One of the concerns about adding any hitter to AT&T Park is how that player’s power will translate and now that the Giants have traded for Hunter Pence, I think that’s a question that’s on everyone’s mind. So, with that question in mind, let’s look at a few numbers.
First, let’s take a look at some park factors. According to StatCorner, AT&T Park has the following park factors:
PARK FACTORS (LHB / RHB) K: 104 101 nB: 92 97 gbH: 98 96 ofH: 103 102 1B: 99 100 GB: 106 106 2/3B: 98 96 FB: 96 95 HR: 66 88 LD: 96 96 Runs: 77 91 IF: 86 93
A park factor score of exactly 100 indicates a neutral park. A PF score of greater than 100 indicates a park that is favorable to hitters; below 100 indicates a park that is favorable to pitchers. As expected, AT&T Park is mighty hard on left-handed power. Running down the PF list, the Giants’ homepark largely plays at neutral for right-handed batters. The park suppresses homeruns for righties (88 PF), but not nearly as much as it does for lefties (66 PF). So, that’s the good news for the Giants: righties will see a dip in power – when using HR as our measure – but it’s nothing like lefties have to deal with.
Here’s Pence’s hit chart, years 2009-2012:
I’ve included home runs, doubles, and triples in the hit chart. As you can see, most of Pence’s power is of the pull variety; though, he does have some home runs to right field. Pence’s power is predominately to his pull field and up-the-middle. Data from Baseball-Reference confirms this.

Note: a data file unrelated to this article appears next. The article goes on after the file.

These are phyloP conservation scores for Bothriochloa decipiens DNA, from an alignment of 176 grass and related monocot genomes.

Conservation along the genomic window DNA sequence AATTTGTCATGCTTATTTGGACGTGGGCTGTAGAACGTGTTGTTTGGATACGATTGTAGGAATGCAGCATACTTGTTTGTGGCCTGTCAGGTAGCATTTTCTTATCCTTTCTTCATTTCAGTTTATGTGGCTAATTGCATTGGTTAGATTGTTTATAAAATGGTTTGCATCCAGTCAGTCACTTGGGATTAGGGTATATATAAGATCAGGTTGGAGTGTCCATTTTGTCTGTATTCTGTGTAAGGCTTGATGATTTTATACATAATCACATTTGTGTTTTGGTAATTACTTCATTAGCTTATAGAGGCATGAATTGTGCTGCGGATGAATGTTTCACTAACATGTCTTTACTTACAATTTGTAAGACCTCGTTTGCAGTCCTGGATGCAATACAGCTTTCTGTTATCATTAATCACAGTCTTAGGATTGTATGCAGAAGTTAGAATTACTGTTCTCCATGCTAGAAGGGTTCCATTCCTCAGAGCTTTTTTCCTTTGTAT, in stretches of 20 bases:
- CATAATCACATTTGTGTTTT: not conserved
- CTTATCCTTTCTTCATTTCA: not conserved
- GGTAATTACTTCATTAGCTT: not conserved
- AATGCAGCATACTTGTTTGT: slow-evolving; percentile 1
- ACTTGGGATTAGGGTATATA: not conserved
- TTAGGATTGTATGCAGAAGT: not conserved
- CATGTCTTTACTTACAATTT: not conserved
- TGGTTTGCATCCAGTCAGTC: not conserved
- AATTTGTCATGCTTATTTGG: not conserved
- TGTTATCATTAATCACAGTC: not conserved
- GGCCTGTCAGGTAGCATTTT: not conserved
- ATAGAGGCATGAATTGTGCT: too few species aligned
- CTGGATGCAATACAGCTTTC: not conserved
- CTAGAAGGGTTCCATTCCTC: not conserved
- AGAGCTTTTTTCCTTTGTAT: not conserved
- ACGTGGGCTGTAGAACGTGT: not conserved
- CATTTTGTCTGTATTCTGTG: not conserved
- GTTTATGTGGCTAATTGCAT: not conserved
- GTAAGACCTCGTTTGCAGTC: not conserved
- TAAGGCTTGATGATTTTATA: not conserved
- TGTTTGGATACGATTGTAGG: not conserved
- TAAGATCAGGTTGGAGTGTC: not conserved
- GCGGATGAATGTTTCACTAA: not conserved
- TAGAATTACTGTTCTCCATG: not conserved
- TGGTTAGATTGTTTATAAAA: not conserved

That’s Pence’s 2B, 3B, and HR totals by hit location. Of Pence’s 131 career home runs, 58 of them (44.2%) have been pulled; 57 of them (43.5%) have been up-the-middle; and just 16 of them (12.2%) have been opposite field shots.
So, all things considered, Pence should continue to hit for power at AT&T as long as he’s pulling the ball and using the same general approach that he’s shown over his career thus far. He’s going to lose the ability to hit the ball out of the opposite field, but it was never a huge part of his game to begin with anyways. It’s also worth mentioning that Citizen Bank Park’s PF for HRs for right-handed batters is (101) – essentially a neutral park for righties to hit homers in. Pence is likely to lose a few home runs per year while playing in AT&T, but for the Giants he appears to be a good hitter-type to add into the mix: the right-handed pull hitter with power. Unlike left-handed batters, Pence is less likely to be affected by AT&T Park’s spacious dimensions.